Eventually they purchased more fishing products, including bamboo poles, a few lures, leaders, and hooks, and began sending flyers to their customers. After only a couple of years the volume of orders became too great for them to handle alone. In exchange for a stake in the company, Jim took over day-to-day operations in 1963. Dick couldn’t afford to quit his job at the furniture store and Mary had her hands full with their first four children. Interestingly, none of them drew a salary from the company until Dick left the store, and they moved the entire operation to Sidney, Nebraska, in 1968.
Today you’d be hard-pressed to find an outdoor enthusiast who has never purchased anything from the company. Astonishing, when you consider how it all began. From a community of 2,500 people, where local interest in their product was initially non-existent, Dick, Mary, and Jim Cabela have seen their modest venture grow into an international enterprise.
Four decades after Dick started his implausible journey, Cabela’s sends out over 100 million catalogs to all 50 states and to more than 100 countries worldwide each year. These full-color catalogs have come a long way from Cabela’s first mailing — three mimeographed sheets Dick and Mary sent to those few people who ordered flies. Their master catalogs often boast over 500 pages of rods, reels, clothing, boots, tents, and binoculars — all the gear any outdoor enthusiast could wish for. In 1961 Cabela’s offered one set of flies; it now carries over 800 different flies and a total SKU (stock keeping units) count of more than 235,000 items.
Dick, Mary, and Jim discovered the perfect complement to the catalogs when they opened their first retail store in Sidney, Nebraska. Cabela’s now boasts nine catalog showrooms in seven different states, with three more currently in the works. These showrooms have become more than retail stores — they are destinations, like outdoor mausoleums for outdoorsmen and women everywhere. The products themselves draw customers like flocks of snow geese, but the museum-quality taxidermy displays offer extra incentive. Each store features a Conservation Mountain, a diorama-type exhibit replete with North American big game trophies as well as many smaller animals, all displayed just as you would find them in the wild. The magnificent exhibits conjure up past experiences for customers and the possibilities of future expeditions.
These wildlife dioramas break one of the golden rules of retailing by taking up prime space which could be filled with salable merchandise. Battling bull elk, pronghorn antelope in mid-stride, and brown bear tipping over rocks in search of grubs are part of that extra something that makes a visit to Cabela’s one of the most unique shopping experiences you will ever encounter.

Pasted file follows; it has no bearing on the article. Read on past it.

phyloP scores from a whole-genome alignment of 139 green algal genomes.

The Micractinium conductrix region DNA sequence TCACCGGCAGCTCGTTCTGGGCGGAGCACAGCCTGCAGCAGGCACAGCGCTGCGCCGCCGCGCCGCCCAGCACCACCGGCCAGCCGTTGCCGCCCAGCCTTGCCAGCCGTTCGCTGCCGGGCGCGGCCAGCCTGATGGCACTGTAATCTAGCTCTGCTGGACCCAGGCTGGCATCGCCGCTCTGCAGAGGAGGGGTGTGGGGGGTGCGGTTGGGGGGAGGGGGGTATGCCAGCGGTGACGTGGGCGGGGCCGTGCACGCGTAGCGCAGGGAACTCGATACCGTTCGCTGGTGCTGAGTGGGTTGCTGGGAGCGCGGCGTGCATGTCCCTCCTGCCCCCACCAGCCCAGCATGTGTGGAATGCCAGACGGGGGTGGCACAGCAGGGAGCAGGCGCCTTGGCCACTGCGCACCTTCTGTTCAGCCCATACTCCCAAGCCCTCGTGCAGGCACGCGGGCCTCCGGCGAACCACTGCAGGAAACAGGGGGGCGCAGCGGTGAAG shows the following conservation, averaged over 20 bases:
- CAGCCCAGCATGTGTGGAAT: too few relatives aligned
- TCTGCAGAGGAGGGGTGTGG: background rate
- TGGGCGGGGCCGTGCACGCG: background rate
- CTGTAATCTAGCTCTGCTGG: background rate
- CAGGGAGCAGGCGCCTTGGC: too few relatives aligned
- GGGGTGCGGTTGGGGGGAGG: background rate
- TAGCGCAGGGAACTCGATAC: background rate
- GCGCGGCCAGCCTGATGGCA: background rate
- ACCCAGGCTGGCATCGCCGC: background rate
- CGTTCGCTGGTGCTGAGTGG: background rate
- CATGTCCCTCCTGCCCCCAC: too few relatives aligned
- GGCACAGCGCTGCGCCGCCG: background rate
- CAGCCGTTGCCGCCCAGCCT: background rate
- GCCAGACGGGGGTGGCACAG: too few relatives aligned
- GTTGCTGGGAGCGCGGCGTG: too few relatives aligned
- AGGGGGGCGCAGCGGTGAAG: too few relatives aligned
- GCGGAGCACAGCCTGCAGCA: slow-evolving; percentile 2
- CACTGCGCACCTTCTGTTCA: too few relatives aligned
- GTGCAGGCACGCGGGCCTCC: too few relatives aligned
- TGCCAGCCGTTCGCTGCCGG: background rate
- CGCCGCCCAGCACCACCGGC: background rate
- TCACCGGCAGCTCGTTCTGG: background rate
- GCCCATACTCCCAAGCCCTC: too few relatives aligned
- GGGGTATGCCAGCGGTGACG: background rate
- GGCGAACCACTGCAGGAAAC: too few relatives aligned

So where does Cabela’s go from here? In the only direction Dick and Jim know how to take it — forward. The company is still a growing entity and one of the fastest expanding areas is the Internet. The proliferation of e-commerce has opened up a whole new window, so to speak, of opportunity. Cabelas.com gives customers the ability to browse through thousands of web pages filled with outdoor clothing and gear, read online articles offering information and tips about your favorite outside activities, or even book a dream vacation to Africa, Alaska, or any other place you wish to go with Outdoor Adventures, Cabela’s travel service.
It’s tough for a business to outgrow the founder’s humble kitchen table dreams, but Dick, Mary, and Jim’s company has done just that — many times. Not that they didn’t have lofty goals. They did and still do. It’s just that they have met and surpassed them each time. At 68, over 40 years after starting his lifelong journey, Dick still understands that in order to reach high goals, you must concentrate on the small ones first.
“I’ve always believed that the key to a long-lived success is to be conservative — to take baby steps,” explains Dick from his home in Sidney, Nebraska. “Eventually your baby steps will grow larger, but if you try to jump hurdles before you can walk, you’re going to fall on your face. Many companies don’t survive because they try to take out more than they put back in.
“Jim, Mary, and I never knew how far we could take our company,” he adds. “We’ve always loved hunting and fishing. We took that passion, combined it with a lot of hard work, and turned it into a company known all over the world. I would be lying if I said we always did everything right, but we managed to make a few good decisions, like hiring great people and making a commitment to customer service. It’s been a fun ride, and I like to think there are a few more baby steps worth taking.”
To say Cabela’s has come a long way is an understatement. To say Cabela’s has reached its peak is a huge miscalculation. From a simple classified ad in the back of a Wyoming newspaper to an annual mailing of more than 100 million catalogs and ten retail superstores, Dick, Mary, and Jim have turned a humble idea into a legend. They are living proof that the American Dream is a reality.